Classes should be written in the order below.

  1. Class header & all public method headers
  2. Instance variables
  3. Code inside methods

This is true for code in actual projects and for AP CS A Free Response that ask students to write an entire class. To follow the order above when responding on paper, see the section below titled “When responding on paper”.

The examples below are from the Coordinate2D class.

Step 1: Class header & all public method headers

The class header and public method headers define how the class can be used by other classes. Most AP CS A Free Response that ask for an entire class provide examples of that class being used by a client class. In recent free response, these examples have been provided in the form of a table. Past free response that request an entire class are linked near the bottom of this page.

If the class extends another class, include this in the class header.

When writing a method header, include the access specifier, return type (for methods other than constructors), method name, and complete parameter list. Don’t write half of a method header then return to it later.

If you aren’t sure about a method header, start with the access specifier and the method name, then add the parameters, then add the return type.

Example 1

public void setX(int newX)

Access specifier: public
Method name: setX
Parameter: int newX
Return type: void

Example 2

public int getY()

Access specifier: public
Method name: getY
Parameters: None
Return type: int

Step 2: Instance variables

Your instance variables exist to support your methods. They serve no other purpose. Make a deliberate decision about what you need to store to be able to write your methods. It is common for students to choose inappropriate instance variables. Inappropriate instance variables can make the implementation more challenging or impossible.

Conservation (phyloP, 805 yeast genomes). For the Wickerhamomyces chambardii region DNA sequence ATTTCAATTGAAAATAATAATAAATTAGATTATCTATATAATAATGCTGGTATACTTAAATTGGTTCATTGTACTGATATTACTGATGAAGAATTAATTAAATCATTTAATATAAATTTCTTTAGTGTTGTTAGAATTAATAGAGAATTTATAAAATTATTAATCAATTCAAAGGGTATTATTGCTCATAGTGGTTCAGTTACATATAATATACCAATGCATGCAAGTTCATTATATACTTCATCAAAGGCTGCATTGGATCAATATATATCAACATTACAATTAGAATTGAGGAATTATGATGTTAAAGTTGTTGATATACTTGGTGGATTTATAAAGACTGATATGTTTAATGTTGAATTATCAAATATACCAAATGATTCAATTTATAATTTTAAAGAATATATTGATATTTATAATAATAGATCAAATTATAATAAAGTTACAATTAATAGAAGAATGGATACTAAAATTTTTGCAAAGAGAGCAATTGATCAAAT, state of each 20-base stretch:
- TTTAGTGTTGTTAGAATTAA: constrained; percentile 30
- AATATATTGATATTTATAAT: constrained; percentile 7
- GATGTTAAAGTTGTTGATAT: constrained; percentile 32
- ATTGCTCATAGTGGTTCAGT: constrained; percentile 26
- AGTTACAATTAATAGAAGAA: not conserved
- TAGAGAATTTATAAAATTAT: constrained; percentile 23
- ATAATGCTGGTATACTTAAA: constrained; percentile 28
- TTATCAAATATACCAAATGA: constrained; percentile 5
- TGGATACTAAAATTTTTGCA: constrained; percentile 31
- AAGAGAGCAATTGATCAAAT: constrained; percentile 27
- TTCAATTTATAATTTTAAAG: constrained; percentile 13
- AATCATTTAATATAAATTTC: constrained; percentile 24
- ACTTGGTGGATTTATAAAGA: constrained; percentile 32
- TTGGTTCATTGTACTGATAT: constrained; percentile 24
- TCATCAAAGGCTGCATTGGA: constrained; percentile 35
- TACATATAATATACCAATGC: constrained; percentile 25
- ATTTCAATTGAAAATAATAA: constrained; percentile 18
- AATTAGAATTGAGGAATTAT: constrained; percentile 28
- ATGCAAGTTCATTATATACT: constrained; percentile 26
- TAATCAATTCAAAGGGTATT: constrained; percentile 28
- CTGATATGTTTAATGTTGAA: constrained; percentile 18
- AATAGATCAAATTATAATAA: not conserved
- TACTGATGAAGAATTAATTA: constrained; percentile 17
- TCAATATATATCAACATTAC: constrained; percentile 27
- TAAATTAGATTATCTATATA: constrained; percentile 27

Although it is possible for the instance variables to match the constructor parameters, this is not always the case. Do not just copy the constructor parameters as your instance variables unless that is actually what you want to store.

If you decide to store a list as an instance variable, take a moment to ensure that you actually need the list. It is common for students to unnecessarily store a list of values when storing information about those values would have made the problem easier.


private int x, y;

Step 3: Code inside methods

For many AP CS A Free Response that request an entire class, the implementation code for the methods themselves is simple. As with any other method implementation, make sure you understand what the method is doing, determine your algorithm, then implement the algorithm in code.

AP CS A Free Response that request an entire class often include something related to method implementations that is easily missed. Maybe there can be 0 inputs. Maybe something needs to be computed as a double. Pay attention to all of the examples, just as you would for any free response.


public void setX(int newX) // method header (part of Step 1)
    x = newX; // code inside method

When responding on paper

AP CS A students taking the Exam on paper should still follow the order above. Since it is impossible to insert line breaks on paper, use the simple trick below.

  1. Write the class header on your real answer page.
  2. Write the public method headers on a piece of scratch paper.
  3. Write the instance variables on your real answer page, under the class header as usual.
  4. Copy the first method header to your real answer page. Write the implementation for that method under the method as usual. Repeat this for each method.

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Selected AP CS A FR that request an entire class

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